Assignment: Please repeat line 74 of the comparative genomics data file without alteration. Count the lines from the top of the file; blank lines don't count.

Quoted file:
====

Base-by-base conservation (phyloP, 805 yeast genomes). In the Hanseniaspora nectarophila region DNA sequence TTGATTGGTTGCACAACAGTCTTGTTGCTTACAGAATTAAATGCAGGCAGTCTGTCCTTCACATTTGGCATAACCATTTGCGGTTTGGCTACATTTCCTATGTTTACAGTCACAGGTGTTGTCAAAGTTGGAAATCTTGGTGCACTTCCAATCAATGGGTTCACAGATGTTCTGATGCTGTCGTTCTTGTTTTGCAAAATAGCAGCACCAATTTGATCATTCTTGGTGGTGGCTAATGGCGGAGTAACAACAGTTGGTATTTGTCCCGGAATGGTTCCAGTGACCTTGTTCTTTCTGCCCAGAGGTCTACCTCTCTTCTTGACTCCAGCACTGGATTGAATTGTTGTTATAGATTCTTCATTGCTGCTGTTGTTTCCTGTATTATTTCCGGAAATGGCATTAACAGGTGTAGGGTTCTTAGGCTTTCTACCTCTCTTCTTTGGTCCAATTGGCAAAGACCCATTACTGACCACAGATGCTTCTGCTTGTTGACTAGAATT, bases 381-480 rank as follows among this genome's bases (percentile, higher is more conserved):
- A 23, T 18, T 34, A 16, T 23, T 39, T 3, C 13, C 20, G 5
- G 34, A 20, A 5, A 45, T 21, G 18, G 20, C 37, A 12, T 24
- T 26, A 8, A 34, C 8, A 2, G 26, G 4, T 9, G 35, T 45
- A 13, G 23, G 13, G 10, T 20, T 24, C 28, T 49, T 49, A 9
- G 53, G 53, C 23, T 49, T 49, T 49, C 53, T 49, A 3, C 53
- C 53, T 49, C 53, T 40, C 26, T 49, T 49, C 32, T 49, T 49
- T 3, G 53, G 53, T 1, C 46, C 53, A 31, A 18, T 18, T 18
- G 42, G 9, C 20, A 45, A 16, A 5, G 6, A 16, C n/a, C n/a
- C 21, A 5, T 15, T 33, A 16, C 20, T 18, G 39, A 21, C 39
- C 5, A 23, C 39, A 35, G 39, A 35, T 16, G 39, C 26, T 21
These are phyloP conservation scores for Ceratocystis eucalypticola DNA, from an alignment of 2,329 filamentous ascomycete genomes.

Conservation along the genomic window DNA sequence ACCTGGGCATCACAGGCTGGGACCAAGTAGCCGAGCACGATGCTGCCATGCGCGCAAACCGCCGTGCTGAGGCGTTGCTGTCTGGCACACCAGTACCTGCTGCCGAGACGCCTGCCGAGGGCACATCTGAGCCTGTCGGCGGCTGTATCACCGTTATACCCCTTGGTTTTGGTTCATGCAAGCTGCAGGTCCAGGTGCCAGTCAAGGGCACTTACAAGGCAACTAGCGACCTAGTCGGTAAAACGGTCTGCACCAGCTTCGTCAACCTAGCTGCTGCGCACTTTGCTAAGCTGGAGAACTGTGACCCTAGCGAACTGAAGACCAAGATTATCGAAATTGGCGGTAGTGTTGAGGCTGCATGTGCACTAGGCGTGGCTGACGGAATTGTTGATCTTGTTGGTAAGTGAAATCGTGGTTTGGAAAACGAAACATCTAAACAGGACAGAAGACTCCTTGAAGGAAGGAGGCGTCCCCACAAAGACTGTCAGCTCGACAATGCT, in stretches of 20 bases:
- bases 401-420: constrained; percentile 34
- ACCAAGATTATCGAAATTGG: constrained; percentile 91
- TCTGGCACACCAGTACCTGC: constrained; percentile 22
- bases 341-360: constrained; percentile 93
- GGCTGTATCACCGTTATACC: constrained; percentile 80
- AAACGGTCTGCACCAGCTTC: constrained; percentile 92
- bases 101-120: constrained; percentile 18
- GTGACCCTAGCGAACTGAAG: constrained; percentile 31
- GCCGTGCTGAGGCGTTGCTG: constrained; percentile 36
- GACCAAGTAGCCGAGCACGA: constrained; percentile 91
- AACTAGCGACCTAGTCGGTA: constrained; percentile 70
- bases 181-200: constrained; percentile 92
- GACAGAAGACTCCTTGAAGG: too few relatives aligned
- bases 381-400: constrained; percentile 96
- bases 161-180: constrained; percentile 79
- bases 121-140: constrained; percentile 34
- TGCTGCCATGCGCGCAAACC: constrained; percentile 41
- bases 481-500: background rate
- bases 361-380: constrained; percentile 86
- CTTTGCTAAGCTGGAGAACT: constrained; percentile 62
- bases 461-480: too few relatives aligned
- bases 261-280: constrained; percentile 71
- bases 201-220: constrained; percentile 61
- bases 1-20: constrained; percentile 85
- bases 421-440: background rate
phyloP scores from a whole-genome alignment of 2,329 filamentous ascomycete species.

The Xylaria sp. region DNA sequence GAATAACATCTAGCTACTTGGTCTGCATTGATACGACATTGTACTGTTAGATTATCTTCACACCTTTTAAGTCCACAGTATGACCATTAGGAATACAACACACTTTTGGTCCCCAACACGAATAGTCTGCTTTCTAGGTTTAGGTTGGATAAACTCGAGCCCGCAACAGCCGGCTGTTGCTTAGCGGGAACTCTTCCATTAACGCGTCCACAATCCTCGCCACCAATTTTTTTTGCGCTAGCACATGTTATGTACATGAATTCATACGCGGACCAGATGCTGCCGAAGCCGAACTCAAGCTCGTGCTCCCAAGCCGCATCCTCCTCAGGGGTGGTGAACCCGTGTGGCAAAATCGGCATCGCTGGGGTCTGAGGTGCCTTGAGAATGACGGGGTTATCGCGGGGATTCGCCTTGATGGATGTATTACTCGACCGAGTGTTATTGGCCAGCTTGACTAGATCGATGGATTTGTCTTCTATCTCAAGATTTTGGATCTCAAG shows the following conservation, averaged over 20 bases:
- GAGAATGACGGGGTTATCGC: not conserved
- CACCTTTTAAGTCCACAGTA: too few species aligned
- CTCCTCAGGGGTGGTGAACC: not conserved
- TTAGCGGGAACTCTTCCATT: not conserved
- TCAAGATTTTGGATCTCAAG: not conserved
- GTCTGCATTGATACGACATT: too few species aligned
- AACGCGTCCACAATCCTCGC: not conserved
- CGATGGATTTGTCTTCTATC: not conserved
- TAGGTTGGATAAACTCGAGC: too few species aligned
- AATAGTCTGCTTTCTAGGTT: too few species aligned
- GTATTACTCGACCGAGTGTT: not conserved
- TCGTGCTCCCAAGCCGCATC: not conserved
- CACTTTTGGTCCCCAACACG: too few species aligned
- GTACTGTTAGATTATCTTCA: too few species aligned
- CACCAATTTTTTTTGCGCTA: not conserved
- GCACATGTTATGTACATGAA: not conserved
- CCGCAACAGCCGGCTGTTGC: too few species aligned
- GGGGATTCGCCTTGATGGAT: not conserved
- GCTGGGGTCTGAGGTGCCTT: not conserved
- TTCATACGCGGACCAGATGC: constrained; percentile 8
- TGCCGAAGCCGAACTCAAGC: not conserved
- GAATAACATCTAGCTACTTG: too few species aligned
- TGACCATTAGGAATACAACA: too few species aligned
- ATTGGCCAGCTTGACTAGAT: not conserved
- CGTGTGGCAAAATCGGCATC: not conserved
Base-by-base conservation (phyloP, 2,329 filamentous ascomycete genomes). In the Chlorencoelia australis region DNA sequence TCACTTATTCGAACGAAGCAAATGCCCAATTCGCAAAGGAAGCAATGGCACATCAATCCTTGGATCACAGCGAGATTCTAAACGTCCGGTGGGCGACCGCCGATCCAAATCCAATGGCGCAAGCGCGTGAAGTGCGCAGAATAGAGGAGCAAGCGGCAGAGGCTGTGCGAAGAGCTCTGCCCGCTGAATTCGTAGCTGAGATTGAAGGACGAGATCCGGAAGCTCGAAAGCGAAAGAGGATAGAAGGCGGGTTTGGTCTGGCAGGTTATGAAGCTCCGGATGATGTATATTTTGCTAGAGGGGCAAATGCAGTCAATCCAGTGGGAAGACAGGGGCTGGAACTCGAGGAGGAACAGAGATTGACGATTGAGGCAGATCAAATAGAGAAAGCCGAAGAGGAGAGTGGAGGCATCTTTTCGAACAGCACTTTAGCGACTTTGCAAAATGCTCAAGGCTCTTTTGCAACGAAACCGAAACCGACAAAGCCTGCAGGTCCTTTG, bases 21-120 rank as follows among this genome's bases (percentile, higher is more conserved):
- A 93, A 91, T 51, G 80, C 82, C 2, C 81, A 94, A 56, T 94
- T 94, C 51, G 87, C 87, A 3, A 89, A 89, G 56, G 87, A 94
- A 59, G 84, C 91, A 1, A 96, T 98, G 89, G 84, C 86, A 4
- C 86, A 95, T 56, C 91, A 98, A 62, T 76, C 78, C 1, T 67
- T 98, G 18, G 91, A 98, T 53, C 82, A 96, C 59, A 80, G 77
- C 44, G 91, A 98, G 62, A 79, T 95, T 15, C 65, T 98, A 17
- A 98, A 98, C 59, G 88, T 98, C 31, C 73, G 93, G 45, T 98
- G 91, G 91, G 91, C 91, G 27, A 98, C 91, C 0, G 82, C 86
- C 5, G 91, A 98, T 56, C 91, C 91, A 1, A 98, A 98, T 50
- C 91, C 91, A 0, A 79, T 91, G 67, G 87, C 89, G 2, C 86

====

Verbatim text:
- G 91, G 91, G 91, C 91, G 27, A 98, C 91, C 0, G 82, C 86